Evidence of the world's oldest known winemaking has been uncovered in the nation of Georgia, with a chemical analysis of Stone Age pottery jars fingerprinting an ancient drop going back some 8,000 years.
They say wine improves with age, and if that's true, the discovery is truly sublime – and pushes back the world's earliest evidence of modern-style viticulture by up to 1,000 years, trumping earlier finds in the Zagros Mountains of Iran dating to around 5400–5000 BCE.
The discovery, made by researchers from the University of Toronto in Canada and the Georgian National Museum, is also a fitting one.
Georgia, which has a long heritage of winemaking, is positioned at a crossroads between Western Asia and Eastern Europe, and the grape identified in jar fragments excavated from two Neolithic-era villages is Vitis vinifera – aka the 'Eurasian grapevine', from which nearly all kinds of modern wine originate.
"The infinite range of flavours and aromas of today's 8,000–10,000 grape varieties are the end result of the domesticated Eurasian grapevine being transplanted and crossed with wild grapevines elsewhere over and over again," says archaeologist Stephen Batiuk from the University of Toronto.
"The Eurasian grapevine that now accounts for 99.9 percent of wine made in the world today, has its roots in Caucasia."
The ceramic shards were uncovered in digs conducted in the ancient villages of Gadachrili Gora and Shulaveris Gora, with the team later confirming the presence of a number of acids found in wine taken from the residue of eight jars: tartaric, malic, succinic, and citric acid.
The researchers say this chemical evidence is a snapshot of early human civilisation toward the end of the Stone Age, as it encountered new environments and made the best use of whatever resources found there – which in this case included cultivating the beginnings of all modern wine.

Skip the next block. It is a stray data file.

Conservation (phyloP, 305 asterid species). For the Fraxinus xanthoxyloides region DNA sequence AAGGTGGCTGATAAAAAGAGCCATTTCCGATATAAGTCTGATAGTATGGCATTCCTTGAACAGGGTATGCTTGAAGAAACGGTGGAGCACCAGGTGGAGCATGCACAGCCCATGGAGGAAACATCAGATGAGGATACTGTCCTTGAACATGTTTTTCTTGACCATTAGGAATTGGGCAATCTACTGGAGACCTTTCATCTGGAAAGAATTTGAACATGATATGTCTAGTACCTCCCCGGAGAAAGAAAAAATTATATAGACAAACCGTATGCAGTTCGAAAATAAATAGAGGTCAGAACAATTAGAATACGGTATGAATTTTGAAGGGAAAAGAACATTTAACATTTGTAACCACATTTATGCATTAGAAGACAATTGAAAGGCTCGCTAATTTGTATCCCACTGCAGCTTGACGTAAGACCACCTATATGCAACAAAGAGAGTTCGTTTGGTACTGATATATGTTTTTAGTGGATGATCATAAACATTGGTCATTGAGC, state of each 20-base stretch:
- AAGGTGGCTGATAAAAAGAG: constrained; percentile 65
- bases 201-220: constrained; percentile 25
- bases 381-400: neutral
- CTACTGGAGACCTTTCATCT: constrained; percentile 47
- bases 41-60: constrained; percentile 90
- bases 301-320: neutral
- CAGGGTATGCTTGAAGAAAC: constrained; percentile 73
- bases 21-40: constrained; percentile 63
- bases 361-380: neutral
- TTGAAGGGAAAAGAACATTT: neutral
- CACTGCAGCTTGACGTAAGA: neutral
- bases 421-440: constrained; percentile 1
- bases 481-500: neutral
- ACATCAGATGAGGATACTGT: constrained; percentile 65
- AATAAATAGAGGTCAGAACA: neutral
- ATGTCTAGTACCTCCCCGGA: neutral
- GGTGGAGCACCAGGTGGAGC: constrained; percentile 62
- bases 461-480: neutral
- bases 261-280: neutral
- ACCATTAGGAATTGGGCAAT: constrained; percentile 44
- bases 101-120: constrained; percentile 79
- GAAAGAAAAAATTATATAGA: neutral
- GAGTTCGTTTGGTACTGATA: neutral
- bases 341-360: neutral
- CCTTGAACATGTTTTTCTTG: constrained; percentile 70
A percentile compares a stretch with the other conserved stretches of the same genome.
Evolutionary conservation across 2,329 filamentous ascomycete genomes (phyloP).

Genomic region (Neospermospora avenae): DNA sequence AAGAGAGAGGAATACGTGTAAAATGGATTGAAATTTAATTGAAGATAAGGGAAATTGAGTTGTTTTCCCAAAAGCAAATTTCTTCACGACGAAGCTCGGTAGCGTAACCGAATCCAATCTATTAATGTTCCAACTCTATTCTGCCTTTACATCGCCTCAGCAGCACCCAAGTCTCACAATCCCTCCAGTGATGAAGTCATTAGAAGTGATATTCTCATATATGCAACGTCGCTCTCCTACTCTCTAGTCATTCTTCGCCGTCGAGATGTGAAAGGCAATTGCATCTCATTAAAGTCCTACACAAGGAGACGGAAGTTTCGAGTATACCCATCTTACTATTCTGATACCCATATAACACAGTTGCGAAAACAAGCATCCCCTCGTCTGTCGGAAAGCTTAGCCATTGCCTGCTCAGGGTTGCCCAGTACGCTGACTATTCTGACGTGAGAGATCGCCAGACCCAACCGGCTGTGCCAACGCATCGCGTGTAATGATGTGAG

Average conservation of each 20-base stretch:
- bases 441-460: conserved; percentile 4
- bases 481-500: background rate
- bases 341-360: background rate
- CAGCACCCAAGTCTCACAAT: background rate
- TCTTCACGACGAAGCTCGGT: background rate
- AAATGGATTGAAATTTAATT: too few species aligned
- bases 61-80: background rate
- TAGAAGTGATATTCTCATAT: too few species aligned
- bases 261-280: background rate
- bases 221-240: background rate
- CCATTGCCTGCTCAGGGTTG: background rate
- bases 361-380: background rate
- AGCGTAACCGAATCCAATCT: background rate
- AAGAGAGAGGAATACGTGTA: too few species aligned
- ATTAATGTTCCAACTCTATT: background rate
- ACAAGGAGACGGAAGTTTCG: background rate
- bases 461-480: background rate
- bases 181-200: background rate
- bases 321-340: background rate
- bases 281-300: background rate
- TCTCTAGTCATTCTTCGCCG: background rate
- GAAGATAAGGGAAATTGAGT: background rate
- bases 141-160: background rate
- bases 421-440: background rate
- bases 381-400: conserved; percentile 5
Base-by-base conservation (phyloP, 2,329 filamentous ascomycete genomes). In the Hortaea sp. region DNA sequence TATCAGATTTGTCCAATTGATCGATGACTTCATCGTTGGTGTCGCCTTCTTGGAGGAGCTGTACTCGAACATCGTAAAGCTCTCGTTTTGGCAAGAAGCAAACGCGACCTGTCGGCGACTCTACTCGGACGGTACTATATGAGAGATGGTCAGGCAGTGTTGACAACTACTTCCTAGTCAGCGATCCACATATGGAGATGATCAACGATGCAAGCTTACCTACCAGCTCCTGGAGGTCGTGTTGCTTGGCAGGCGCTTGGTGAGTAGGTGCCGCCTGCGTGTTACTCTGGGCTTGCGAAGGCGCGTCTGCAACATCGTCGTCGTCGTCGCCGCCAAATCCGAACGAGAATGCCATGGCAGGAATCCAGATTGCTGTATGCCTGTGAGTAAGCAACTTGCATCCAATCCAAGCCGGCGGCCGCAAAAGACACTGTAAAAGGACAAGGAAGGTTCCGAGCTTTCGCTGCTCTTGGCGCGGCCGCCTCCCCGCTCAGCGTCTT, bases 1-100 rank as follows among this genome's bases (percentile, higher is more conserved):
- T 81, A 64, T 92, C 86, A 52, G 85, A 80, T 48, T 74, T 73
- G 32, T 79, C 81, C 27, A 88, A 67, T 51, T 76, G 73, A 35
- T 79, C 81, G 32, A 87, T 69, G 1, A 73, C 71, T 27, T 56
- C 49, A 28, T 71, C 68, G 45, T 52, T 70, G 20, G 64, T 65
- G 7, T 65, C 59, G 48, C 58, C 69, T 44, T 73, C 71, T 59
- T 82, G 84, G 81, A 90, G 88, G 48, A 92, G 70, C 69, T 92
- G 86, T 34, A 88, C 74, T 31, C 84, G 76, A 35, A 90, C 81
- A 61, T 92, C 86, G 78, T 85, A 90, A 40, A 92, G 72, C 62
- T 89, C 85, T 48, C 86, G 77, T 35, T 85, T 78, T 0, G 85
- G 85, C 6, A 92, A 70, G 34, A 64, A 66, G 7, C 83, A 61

"In essence, what we are examining is how the Neolithic package of agricultural activity, tool-making and crafts that developed further south in modern Iraq, Syria, and Turkey adapted as it was introduced into different regions with different climate and plant life," Batiuk says.
"The horticultural potential of the south Caucasus was bound to lead to the domestication of many new and different species, and innovative 'secondary' products were bound to emerge."
As innovative as this early viticulture was, though, it wasn't the first time ancient humans mashed grapes into a fermented liquid and decided to drink it.
That honour belongs to the long-ago people of Jiahu in the Yellow Valley of China, where researchers previously found evidence of an even earlier kind of wine production dating back to around 7000 BCE.
But this heady drop wasn't the wine we know and love today, and incorporated hawthorn fruit, rice, and honey mead, in addition to grapes. That means the latest Georgian discovery still takes out the title of the oldest pure wine.
It's thought the prehistoric imbibers of Georgia may have stored their wine in large jars underground, leaving them to ferment.
Some of these jars were pretty big – a comparable jar uncovered in a nearby site holds 300 litres (79 gallons), which could have held the contents of 400 wine bottles today.
It's amazing to think that 8,000 years ago the world's earliest winemakers were producing something very similar to the wine we consume today – and what's even more startling is it hints we probably had lots more in common with these ancient ancestors too.
"Wine fermentation isn't a survival necessity," archaeologist Patrick Hunt from Stanford University, who wasn't involved with the research, told National Geographic.
"It shows that human beings back then were about more than utilitarian activity. There's far greater sophistication even in the transitional Neolithic than we had any clue about."
The findings are reported in Proceedings of the National Academy of Sciences.